Must Women Migrate to Survive?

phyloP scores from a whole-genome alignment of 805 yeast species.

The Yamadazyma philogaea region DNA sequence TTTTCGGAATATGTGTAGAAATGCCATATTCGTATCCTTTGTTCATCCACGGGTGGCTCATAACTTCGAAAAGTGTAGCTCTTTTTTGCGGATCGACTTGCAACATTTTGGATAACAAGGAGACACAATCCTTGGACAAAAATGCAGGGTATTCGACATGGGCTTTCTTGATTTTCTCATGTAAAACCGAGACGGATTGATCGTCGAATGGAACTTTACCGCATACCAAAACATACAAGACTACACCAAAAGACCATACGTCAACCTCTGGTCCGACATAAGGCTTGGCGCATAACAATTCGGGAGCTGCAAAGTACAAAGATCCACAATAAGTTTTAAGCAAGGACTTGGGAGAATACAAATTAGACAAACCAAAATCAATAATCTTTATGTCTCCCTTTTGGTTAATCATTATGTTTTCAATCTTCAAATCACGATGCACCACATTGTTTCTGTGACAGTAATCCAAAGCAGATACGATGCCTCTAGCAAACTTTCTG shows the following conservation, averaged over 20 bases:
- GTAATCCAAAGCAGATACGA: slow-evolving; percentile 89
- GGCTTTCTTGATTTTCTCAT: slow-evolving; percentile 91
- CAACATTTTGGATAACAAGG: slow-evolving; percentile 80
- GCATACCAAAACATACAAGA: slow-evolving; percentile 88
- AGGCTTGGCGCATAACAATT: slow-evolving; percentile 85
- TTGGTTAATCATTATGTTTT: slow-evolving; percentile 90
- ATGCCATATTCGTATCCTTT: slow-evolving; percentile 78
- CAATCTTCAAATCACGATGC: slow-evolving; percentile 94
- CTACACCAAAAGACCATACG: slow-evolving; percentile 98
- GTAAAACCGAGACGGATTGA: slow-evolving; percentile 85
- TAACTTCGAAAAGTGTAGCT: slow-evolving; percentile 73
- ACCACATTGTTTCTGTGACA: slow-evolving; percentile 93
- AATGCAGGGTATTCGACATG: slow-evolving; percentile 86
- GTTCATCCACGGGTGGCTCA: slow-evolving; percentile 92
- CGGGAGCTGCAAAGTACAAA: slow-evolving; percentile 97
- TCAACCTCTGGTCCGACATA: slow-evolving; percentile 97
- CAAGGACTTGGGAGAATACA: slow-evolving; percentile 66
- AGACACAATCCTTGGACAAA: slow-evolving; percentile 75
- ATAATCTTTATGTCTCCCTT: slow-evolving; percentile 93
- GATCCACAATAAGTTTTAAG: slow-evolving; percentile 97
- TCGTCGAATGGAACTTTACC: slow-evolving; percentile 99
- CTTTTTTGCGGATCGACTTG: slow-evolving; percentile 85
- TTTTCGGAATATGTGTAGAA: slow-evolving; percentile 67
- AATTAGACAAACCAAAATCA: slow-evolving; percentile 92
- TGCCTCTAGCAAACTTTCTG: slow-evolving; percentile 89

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By Petronella Sibeene WINDHOEK Inevitably, for one to survive you need bread, so the sage once said. Indeed, between survival and bread lies the source- which is found in different places. Continued human existence can only be achieved if other basic needs are met. Basic needs include shelter, food, water, and others. Last Wednesday saw the launch of UNFPA State of the World Population Report 2006 focusing on Women and International Migration. The report discusses some ways that human beings today, particularly women, have resorted to, as they strive to meet these basic needs. In the past, men – and not women – were proudly in charge of providing for the family but, given the socio-economic problems in the world of today, things seem to have taken a different form. Women today leave what was once regarded as their rightful place – the kitchen – and go to look for what should be in the kitchen – food. Unfortunately, this comes at a price for some. According to the recently-launched UNFPA report, unlike their male counterparts, women’s quest for a better living and support for their families have exposed them to various vulnerabilities. Women’s plight is various indeed: from being discriminated against in job-seeking ventures to the problems of caring for children and supporting the entire family. Women are reported to be on the move. They just do not only move within their towns and countries, but even go beyond. “Women now constitute almost half of all migrants and dominate in migration streams to developed countries searching for better economic opportunities,” the report states. While women historically migrated for marriage purposes or for family reunifications, the past decades have seen an increase in migration of both married and unmarried women drawn by the opportunities and forced by circumstances. The report shows that “women make the decision to move (to other towns or) abroad because of a host of “push” factors. These include family obligations, unemployment, low wages, poverty, limited social and economic opportunities and the desire to expand their horizons”. The women on the move tend to possess certain demographic and socio-economic characteristics and, in terms of age, it ranges between 15 and 30 years. “It is also widely believed that most migrants come from the poorest populations. Many people are increasingly looking to migration as a way to provide for their families.” They work behind the scenes and their efforts usually go unrecognized. This could be attributed to the characteristics that have been attached to these jobs. The kinds of jobs they usually land are, in most cases, regarded as dirty, difficult, demeaning and dangerous. This is also true of the Namibian set-up where domestic work offers Namibians – mainly young women migrating to urban areas – the path to a better future and an escape from poverty, as well as improved health and education for their children. Due to the nature of their work, which is usually outside the public sphere, these women are dependent on their employers for basic needs and in the process become vulnerable to abuses by their employers without recourse to justice. According to the Governor of the Khomas Region, Sophia Shaningwa, men migrate to ascertain their manhood, while women largely migrate due to socio and economic conditions such as lack of services. “Many of them end up living in more poverty than the ones they left in the rural areas. Given their position, they are likely to be exploited”, she said. Young people – especially those who failed grades 10 and 12 – tend to migrate to the cities to look for employment opportunities. These usually tend to take up new lifestyles and behaviours, which usually put them at the of contracting diseases such as HIV/AIDS. Today, human trafficking is the third lucrative illicit business in the world after arms- and drug-trafficking. Though trafficking in Namibia could be regarded as ‘different’ from the rest of the countries in the region in the sense that it is more internal than beyond the borders, the fact remains that women are exposed to many vulnerabilities as they search for a better life. UNFPA Country Representative Nuzhat Ehsan supported Shaningwa but added that, although Namibians are not migrating to other countries in big numbers, internal migration, mainly to the capital city and the Erongo Region, is a serious challenge the country faces today. In any case, she says, those migrating internally are doing it for the same reasons as those who are migrating internationally and they face the same challenges faced by international migrants. Given the unemployment rate among the youth which stands at 37 percent in the country, many of these young women’s economic activities are in the informal sector. This is also due to the historical background that women have always been discriminated against in the formal job market. As they migrate in search for work to support themselves and their families, they often fill jobs at the lowest end of the labour market. For those who do not manage, they fall prey to the prostitution industry. According to a recent study: “Trafficking for Sexual Exploitation: Adolescents in Namibia”, conducted by Merab Kiremire, although the public perception has been that Namibia is a transit country for prostitutes and trafficking, the country is actually among the 45 African countries where the problem is considerably large. Recently, it has surfaced in the capital that prostitution and trafficking are rampant, visible, unashamed and unembarrassed. About 84 percent of these workers operate in bars, shebeens, streets, highways and riverbeds, while two percent operate in hotels and homes. This shows that these are youths or young women who are not employed in the formal sector. Unfortunately, the study reveals, quite a number of these females in this industry have fallen prey to sexual trafficking. They are taken to different towns and sometimes out of the country where a lot of bad things are likely to happen to them. “This trade is very closely tied to sexual exploitation and abuse, and many victims are forced into sex work against their will and held as virtual sex slaves,” says Ehsan. She emphasized that, although awareness and action against trafficking is growing, there is an urgent need to do more to end this terrible crime. Trafficking victims need safety, support and care while undergoing social and economic reintegration once their ordeal is ended. Not only do victims have to deal with the depression that often ensues, but also the social stigma especially in cases of sexual exploitation. Although most countries seem to have started supporting survivors, the lack of rights afforded to women also serves as the causative factor at the root of both women’s migration and trafficking. The report recommends that to fight trafficking effectively, underlying causes such as poverty and the lack of equal opportunities need to be addressed. While the Namibian government has made efforts to address some of these problems such as unemployment, Shaningwa urged the government to intensify its activities. Most people, especially those in rural Namibia, have a perception that the city is better while in reality it has little to offer. Decentralization remains one way of fighting migration. Ehsan hopes this report’s message, which is to recognize the contributions of women migrants and to protect their human rights, will be heard and acted upon soon. “We hope the Namibian government and other partners will initiate programmes and improve existing ones to provide employment opportunities to reduce internal migration and to protect the rights of those who are migrating from the rural areas to urban areas, especially from HIV infection, gender-based violence and other forms of abuse.”